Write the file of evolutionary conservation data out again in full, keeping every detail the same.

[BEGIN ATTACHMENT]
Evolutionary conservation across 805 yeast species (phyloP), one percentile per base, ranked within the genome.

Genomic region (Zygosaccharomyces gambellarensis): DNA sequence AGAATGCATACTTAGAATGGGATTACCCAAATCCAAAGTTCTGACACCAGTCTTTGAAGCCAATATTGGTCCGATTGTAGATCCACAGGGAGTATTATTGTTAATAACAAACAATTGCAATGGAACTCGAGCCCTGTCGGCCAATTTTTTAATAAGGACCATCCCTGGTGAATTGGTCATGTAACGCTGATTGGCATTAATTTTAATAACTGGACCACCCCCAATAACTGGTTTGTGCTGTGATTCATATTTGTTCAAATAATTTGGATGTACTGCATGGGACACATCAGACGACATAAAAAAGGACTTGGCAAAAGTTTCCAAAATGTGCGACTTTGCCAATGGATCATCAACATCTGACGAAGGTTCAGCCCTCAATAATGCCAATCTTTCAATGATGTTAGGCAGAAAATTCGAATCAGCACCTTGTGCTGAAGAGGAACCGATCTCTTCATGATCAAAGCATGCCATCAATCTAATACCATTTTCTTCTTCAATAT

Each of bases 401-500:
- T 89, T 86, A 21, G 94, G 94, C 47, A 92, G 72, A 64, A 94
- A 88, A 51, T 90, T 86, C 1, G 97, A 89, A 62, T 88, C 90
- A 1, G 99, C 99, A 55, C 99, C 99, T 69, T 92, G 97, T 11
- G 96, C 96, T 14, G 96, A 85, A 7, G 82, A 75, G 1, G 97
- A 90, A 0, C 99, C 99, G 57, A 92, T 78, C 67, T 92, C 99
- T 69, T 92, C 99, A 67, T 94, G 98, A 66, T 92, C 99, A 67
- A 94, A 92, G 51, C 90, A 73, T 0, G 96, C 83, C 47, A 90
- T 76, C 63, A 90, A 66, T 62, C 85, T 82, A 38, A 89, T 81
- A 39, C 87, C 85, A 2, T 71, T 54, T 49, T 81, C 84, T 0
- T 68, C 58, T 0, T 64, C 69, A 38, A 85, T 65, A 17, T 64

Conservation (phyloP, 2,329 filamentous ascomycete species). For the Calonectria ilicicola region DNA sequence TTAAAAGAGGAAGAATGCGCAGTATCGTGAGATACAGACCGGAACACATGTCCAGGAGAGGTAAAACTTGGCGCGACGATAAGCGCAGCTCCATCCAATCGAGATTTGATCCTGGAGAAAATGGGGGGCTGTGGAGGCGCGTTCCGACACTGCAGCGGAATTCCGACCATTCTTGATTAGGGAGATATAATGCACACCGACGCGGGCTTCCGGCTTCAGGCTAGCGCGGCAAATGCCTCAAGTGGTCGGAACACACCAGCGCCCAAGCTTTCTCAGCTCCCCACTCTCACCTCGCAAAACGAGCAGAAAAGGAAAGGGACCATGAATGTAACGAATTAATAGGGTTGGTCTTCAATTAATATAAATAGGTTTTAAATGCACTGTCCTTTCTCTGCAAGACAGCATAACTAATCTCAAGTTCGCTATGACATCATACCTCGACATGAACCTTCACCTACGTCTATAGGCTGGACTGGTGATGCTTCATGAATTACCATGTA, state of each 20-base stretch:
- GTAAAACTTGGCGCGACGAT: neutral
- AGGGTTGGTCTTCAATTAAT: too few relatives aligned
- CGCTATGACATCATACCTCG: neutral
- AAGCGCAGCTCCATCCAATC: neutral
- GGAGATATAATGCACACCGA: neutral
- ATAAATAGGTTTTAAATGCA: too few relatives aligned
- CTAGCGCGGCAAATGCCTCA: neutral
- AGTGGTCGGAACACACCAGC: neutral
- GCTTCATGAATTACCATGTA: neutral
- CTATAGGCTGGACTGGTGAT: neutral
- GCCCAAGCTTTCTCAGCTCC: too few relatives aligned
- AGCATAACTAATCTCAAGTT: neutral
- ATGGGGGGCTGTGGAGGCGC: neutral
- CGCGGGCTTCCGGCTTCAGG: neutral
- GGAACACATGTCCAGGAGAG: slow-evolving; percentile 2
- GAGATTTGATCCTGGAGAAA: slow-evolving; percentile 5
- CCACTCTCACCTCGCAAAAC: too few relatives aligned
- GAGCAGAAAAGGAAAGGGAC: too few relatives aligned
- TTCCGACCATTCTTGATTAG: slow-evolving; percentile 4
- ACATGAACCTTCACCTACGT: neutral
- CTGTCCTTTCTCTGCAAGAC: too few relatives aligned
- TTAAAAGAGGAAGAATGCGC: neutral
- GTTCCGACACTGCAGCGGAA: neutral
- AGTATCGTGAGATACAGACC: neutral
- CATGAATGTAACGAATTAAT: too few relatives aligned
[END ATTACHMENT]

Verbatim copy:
Evolutionary conservation across 805 yeast species (phyloP), one percentile per base, ranked within the genome.

Genomic region (Zygosaccharomyces gambellarensis): DNA sequence AGAATGCATACTTAGAATGGGATTACCCAAATCCAAAGTTCTGACACCAGTCTTTGAAGCCAATATTGGTCCGATTGTAGATCCACAGGGAGTATTATTGTTAATAACAAACAATTGCAATGGAACTCGAGCCCTGTCGGCCAATTTTTTAATAAGGACCATCCCTGGTGAATTGGTCATGTAACGCTGATTGGCATTAATTTTAATAACTGGACCACCCCCAATAACTGGTTTGTGCTGTGATTCATATTTGTTCAAATAATTTGGATGTACTGCATGGGACACATCAGACGACATAAAAAAGGACTTGGCAAAAGTTTCCAAAATGTGCGACTTTGCCAATGGATCATCAACATCTGACGAAGGTTCAGCCCTCAATAATGCCAATCTTTCAATGATGTTAGGCAGAAAATTCGAATCAGCACCTTGTGCTGAAGAGGAACCGATCTCTTCATGATCAAAGCATGCCATCAATCTAATACCATTTTCTTCTTCAATAT

Each of bases 401-500:
- T 89, T 86, A 21, G 94, G 94, C 47, A 92, G 72, A 64, A 94
- A 88, A 51, T 90, T 86, C 1, G 97, A 89, A 62, T 88, C 90
- A 1, G 99, C 99, A 55, C 99, C 99, T 69, T 92, G 97, T 11
- G 96, C 96, T 14, G 96, A 85, A 7, G 82, A 75, G 1, G 97
- A 90, A 0, C 99, C 99, G 57, A 92, T 78, C 67, T 92, C 99
- T 69, T 92, C 99, A 67, T 94, G 98, A 66, T 92, C 99, A 67
- A 94, A 92, G 51, C 90, A 73, T 0, G 96, C 83, C 47, A 90
- T 76, C 63, A 90, A 66, T 62, C 85, T 82, A 38, A 89, T 81
- A 39, C 87, C 85, A 2, T 71, T 54, T 49, T 81, C 84, T 0
- T 68, C 58, T 0, T 64, C 69, A 38, A 85, T 65, A 17, T 64

Conservation (phyloP, 2,329 filamentous ascomycete species). For the Calonectria ilicicola region DNA sequence TTAAAAGAGGAAGAATGCGCAGTATCGTGAGATACAGACCGGAACACATGTCCAGGAGAGGTAAAACTTGGCGCGACGATAAGCGCAGCTCCATCCAATCGAGATTTGATCCTGGAGAAAATGGGGGGCTGTGGAGGCGCGTTCCGACACTGCAGCGGAATTCCGACCATTCTTGATTAGGGAGATATAATGCACACCGACGCGGGCTTCCGGCTTCAGGCTAGCGCGGCAAATGCCTCAAGTGGTCGGAACACACCAGCGCCCAAGCTTTCTCAGCTCCCCACTCTCACCTCGCAAAACGAGCAGAAAAGGAAAGGGACCATGAATGTAACGAATTAATAGGGTTGGTCTTCAATTAATATAAATAGGTTTTAAATGCACTGTCCTTTCTCTGCAAGACAGCATAACTAATCTCAAGTTCGCTATGACATCATACCTCGACATGAACCTTCACCTACGTCTATAGGCTGGACTGGTGATGCTTCATGAATTACCATGTA, state of each 20-base stretch:
- GTAAAACTTGGCGCGACGAT: neutral
- AGGGTTGGTCTTCAATTAAT: too few relatives aligned
- CGCTATGACATCATACCTCG: neutral
- AAGCGCAGCTCCATCCAATC: neutral
- GGAGATATAATGCACACCGA: neutral
- ATAAATAGGTTTTAAATGCA: too few relatives aligned
- CTAGCGCGGCAAATGCCTCA: neutral
- AGTGGTCGGAACACACCAGC: neutral
- GCTTCATGAATTACCATGTA: neutral
- CTATAGGCTGGACTGGTGAT: neutral
- GCCCAAGCTTTCTCAGCTCC: too few relatives aligned
- AGCATAACTAATCTCAAGTT: neutral
- ATGGGGGGCTGTGGAGGCGC: neutral
- CGCGGGCTTCCGGCTTCAGG: neutral
- GGAACACATGTCCAGGAGAG: slow-evolving; percentile 2
- GAGATTTGATCCTGGAGAAA: slow-evolving; percentile 5
- CCACTCTCACCTCGCAAAAC: too few relatives aligned
- GAGCAGAAAAGGAAAGGGAC: too few relatives aligned
- TTCCGACCATTCTTGATTAG: slow-evolving; percentile 4
- ACATGAACCTTCACCTACGT: neutral
- CTGTCCTTTCTCTGCAAGAC: too few relatives aligned
- TTAAAAGAGGAAGAATGCGC: neutral
- GTTCCGACACTGCAGCGGAA: neutral
- AGTATCGTGAGATACAGACC: neutral
- CATGAATGTAACGAATTAAT: too few relatives aligned